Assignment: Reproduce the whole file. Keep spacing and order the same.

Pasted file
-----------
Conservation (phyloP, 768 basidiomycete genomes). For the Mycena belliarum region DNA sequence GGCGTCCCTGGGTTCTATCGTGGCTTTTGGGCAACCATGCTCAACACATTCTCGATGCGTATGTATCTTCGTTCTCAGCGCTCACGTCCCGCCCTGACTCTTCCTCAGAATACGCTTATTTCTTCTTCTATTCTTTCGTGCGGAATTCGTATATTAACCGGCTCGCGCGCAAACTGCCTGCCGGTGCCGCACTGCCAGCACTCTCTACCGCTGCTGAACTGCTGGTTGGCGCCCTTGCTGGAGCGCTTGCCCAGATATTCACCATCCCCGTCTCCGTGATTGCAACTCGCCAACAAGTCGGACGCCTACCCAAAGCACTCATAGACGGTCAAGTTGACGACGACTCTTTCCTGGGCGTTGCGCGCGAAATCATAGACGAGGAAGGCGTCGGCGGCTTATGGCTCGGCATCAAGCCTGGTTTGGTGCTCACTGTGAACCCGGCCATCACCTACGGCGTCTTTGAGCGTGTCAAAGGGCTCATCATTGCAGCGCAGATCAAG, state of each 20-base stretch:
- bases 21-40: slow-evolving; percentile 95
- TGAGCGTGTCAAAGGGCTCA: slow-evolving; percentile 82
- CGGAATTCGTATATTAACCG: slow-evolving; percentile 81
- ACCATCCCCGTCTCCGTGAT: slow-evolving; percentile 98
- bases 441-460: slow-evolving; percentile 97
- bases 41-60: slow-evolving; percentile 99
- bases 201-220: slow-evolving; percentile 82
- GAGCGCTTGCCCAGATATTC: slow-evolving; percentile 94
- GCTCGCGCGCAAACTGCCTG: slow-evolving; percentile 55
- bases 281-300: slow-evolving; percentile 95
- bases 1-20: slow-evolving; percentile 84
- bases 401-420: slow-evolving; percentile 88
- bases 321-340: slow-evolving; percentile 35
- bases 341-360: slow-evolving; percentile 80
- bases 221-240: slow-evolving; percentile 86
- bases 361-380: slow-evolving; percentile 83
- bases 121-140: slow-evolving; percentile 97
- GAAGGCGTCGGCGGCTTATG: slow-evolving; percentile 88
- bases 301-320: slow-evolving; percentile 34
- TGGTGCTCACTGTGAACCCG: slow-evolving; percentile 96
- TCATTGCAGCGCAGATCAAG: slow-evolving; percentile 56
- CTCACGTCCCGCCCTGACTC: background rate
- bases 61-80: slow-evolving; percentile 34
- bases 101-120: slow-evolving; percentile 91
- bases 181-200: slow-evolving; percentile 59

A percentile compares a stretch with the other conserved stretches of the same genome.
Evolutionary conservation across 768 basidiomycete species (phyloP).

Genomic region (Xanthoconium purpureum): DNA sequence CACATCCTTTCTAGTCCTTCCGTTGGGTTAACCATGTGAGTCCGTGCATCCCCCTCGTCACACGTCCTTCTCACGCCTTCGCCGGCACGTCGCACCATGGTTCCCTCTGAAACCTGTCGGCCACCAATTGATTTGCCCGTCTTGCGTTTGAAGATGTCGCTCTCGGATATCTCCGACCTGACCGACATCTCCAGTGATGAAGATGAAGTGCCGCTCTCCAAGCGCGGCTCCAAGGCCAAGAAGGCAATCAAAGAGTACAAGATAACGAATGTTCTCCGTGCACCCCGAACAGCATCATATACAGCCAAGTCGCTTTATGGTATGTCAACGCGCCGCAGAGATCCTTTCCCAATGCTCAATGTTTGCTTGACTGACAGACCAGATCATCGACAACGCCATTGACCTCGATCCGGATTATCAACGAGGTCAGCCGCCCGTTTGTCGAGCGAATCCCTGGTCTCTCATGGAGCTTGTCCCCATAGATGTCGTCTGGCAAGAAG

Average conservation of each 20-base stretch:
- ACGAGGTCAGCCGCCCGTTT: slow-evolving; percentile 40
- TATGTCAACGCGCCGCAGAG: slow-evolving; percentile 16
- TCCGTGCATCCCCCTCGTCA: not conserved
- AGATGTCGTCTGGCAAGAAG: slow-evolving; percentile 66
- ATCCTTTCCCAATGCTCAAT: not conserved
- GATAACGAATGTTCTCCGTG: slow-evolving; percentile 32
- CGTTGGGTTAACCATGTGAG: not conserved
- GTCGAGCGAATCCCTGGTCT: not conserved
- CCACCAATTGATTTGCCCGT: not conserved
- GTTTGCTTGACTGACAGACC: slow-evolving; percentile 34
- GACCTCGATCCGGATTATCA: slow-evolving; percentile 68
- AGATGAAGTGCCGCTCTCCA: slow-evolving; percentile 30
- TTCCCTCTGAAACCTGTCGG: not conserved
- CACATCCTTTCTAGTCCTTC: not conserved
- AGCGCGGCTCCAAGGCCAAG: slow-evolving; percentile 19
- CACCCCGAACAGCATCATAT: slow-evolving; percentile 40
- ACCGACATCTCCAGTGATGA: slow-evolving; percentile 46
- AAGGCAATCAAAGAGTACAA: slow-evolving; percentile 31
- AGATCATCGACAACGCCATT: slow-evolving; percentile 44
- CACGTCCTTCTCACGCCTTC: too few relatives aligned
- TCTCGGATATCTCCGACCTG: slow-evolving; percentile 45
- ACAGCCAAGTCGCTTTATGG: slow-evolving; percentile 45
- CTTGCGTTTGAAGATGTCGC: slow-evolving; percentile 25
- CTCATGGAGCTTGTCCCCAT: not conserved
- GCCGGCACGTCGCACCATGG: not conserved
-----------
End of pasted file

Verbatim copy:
Conservation (phyloP, 768 basidiomycete genomes). For the Mycena belliarum region DNA sequence GGCGTCCCTGGGTTCTATCGTGGCTTTTGGGCAACCATGCTCAACACATTCTCGATGCGTATGTATCTTCGTTCTCAGCGCTCACGTCCCGCCCTGACTCTTCCTCAGAATACGCTTATTTCTTCTTCTATTCTTTCGTGCGGAATTCGTATATTAACCGGCTCGCGCGCAAACTGCCTGCCGGTGCCGCACTGCCAGCACTCTCTACCGCTGCTGAACTGCTGGTTGGCGCCCTTGCTGGAGCGCTTGCCCAGATATTCACCATCCCCGTCTCCGTGATTGCAACTCGCCAACAAGTCGGACGCCTACCCAAAGCACTCATAGACGGTCAAGTTGACGACGACTCTTTCCTGGGCGTTGCGCGCGAAATCATAGACGAGGAAGGCGTCGGCGGCTTATGGCTCGGCATCAAGCCTGGTTTGGTGCTCACTGTGAACCCGGCCATCACCTACGGCGTCTTTGAGCGTGTCAAAGGGCTCATCATTGCAGCGCAGATCAAG, state of each 20-base stretch:
- bases 21-40: slow-evolving; percentile 95
- TGAGCGTGTCAAAGGGCTCA: slow-evolving; percentile 82
- CGGAATTCGTATATTAACCG: slow-evolving; percentile 81
- ACCATCCCCGTCTCCGTGAT: slow-evolving; percentile 98
- bases 441-460: slow-evolving; percentile 97
- bases 41-60: slow-evolving; percentile 99
- bases 201-220: slow-evolving; percentile 82
- GAGCGCTTGCCCAGATATTC: slow-evolving; percentile 94
- GCTCGCGCGCAAACTGCCTG: slow-evolving; percentile 55
- bases 281-300: slow-evolving; percentile 95
- bases 1-20: slow-evolving; percentile 84
- bases 401-420: slow-evolving; percentile 88
- bases 321-340: slow-evolving; percentile 35
- bases 341-360: slow-evolving; percentile 80
- bases 221-240: slow-evolving; percentile 86
- bases 361-380: slow-evolving; percentile 83
- bases 121-140: slow-evolving; percentile 97
- GAAGGCGTCGGCGGCTTATG: slow-evolving; percentile 88
- bases 301-320: slow-evolving; percentile 34
- TGGTGCTCACTGTGAACCCG: slow-evolving; percentile 96
- TCATTGCAGCGCAGATCAAG: slow-evolving; percentile 56
- CTCACGTCCCGCCCTGACTC: background rate
- bases 61-80: slow-evolving; percentile 34
- bases 101-120: slow-evolving; percentile 91
- bases 181-200: slow-evolving; percentile 59

A percentile compares a stretch with the other conserved stretches of the same genome.
Evolutionary conservation across 768 basidiomycete species (phyloP).

Genomic region (Xanthoconium purpureum): DNA sequence CACATCCTTTCTAGTCCTTCCGTTGGGTTAACCATGTGAGTCCGTGCATCCCCCTCGTCACACGTCCTTCTCACGCCTTCGCCGGCACGTCGCACCATGGTTCCCTCTGAAACCTGTCGGCCACCAATTGATTTGCCCGTCTTGCGTTTGAAGATGTCGCTCTCGGATATCTCCGACCTGACCGACATCTCCAGTGATGAAGATGAAGTGCCGCTCTCCAAGCGCGGCTCCAAGGCCAAGAAGGCAATCAAAGAGTACAAGATAACGAATGTTCTCCGTGCACCCCGAACAGCATCATATACAGCCAAGTCGCTTTATGGTATGTCAACGCGCCGCAGAGATCCTTTCCCAATGCTCAATGTTTGCTTGACTGACAGACCAGATCATCGACAACGCCATTGACCTCGATCCGGATTATCAACGAGGTCAGCCGCCCGTTTGTCGAGCGAATCCCTGGTCTCTCATGGAGCTTGTCCCCATAGATGTCGTCTGGCAAGAAG

Average conservation of each 20-base stretch:
- ACGAGGTCAGCCGCCCGTTT: slow-evolving; percentile 40
- TATGTCAACGCGCCGCAGAG: slow-evolving; percentile 16
- TCCGTGCATCCCCCTCGTCA: not conserved
- AGATGTCGTCTGGCAAGAAG: slow-evolving; percentile 66
- ATCCTTTCCCAATGCTCAAT: not conserved
- GATAACGAATGTTCTCCGTG: slow-evolving; percentile 32
- CGTTGGGTTAACCATGTGAG: not conserved
- GTCGAGCGAATCCCTGGTCT: not conserved
- CCACCAATTGATTTGCCCGT: not conserved
- GTTTGCTTGACTGACAGACC: slow-evolving; percentile 34
- GACCTCGATCCGGATTATCA: slow-evolving; percentile 68
- AGATGAAGTGCCGCTCTCCA: slow-evolving; percentile 30
- TTCCCTCTGAAACCTGTCGG: not conserved
- CACATCCTTTCTAGTCCTTC: not conserved
- AGCGCGGCTCCAAGGCCAAG: slow-evolving; percentile 19
- CACCCCGAACAGCATCATAT: slow-evolving; percentile 40
- ACCGACATCTCCAGTGATGA: slow-evolving; percentile 46
- AAGGCAATCAAAGAGTACAA: slow-evolving; percentile 31
- AGATCATCGACAACGCCATT: slow-evolving; percentile 44
- CACGTCCTTCTCACGCCTTC: too few relatives aligned
- TCTCGGATATCTCCGACCTG: slow-evolving; percentile 45
- ACAGCCAAGTCGCTTTATGG: slow-evolving; percentile 45
- CTTGCGTTTGAAGATGTCGC: slow-evolving; percentile 25
- CTCATGGAGCTTGTCCCCAT: not conserved
- GCCGGCACGTCGCACCATGG: not conserved